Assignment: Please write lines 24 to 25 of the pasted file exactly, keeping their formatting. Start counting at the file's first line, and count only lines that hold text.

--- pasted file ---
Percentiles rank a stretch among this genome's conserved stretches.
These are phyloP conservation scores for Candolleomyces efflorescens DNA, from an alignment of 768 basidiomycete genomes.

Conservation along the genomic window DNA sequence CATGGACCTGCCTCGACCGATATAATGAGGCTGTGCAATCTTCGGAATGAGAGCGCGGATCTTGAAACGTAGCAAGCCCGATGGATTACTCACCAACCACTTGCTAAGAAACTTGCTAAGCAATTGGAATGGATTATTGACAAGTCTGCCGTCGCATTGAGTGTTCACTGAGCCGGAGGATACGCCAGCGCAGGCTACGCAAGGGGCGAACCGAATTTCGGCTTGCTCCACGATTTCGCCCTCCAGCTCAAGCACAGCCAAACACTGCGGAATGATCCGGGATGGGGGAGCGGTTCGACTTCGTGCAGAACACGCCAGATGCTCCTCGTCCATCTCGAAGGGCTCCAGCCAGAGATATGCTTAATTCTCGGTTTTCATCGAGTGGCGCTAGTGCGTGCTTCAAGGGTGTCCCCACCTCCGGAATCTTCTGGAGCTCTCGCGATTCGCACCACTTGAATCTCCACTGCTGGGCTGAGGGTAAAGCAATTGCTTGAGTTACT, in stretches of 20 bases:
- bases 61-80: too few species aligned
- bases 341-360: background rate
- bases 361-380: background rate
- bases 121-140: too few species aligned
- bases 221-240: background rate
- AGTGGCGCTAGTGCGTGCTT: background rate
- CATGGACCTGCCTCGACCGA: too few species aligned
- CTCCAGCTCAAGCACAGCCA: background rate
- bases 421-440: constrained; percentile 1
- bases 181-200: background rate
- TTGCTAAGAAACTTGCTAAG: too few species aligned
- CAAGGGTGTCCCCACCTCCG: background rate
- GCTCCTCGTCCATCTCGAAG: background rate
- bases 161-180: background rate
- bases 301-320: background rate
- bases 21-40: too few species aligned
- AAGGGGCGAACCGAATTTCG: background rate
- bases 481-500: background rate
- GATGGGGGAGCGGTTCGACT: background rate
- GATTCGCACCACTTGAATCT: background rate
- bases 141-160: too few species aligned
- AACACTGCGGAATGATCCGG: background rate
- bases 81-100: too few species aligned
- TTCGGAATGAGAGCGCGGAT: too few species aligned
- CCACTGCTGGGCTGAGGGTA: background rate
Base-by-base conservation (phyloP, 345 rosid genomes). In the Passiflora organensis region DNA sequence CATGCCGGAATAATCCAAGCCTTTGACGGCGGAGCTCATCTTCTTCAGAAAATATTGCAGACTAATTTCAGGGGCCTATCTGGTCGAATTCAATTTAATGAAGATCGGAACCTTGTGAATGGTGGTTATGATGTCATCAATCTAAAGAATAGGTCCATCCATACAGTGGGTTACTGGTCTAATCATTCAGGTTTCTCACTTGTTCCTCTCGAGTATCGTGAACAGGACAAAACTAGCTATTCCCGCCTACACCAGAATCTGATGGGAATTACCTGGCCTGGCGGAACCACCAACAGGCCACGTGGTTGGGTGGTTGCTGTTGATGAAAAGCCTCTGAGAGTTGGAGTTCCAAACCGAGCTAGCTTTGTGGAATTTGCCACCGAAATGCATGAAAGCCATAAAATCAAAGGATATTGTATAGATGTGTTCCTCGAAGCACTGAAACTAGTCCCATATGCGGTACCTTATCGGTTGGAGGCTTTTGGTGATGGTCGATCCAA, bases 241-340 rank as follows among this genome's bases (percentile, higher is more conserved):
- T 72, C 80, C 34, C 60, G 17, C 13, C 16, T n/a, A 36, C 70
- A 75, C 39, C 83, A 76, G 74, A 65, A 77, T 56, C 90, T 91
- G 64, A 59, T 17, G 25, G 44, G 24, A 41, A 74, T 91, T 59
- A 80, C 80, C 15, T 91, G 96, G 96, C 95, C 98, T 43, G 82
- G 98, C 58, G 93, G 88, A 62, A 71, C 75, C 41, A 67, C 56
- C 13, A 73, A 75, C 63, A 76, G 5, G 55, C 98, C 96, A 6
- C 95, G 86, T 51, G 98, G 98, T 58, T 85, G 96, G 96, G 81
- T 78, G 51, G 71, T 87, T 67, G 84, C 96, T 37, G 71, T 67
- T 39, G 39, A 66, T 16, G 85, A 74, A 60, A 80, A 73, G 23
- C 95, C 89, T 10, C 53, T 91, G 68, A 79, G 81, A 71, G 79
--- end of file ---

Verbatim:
- bases 141-160: too few species aligned
- AACACTGCGGAATGATCCGG: background rate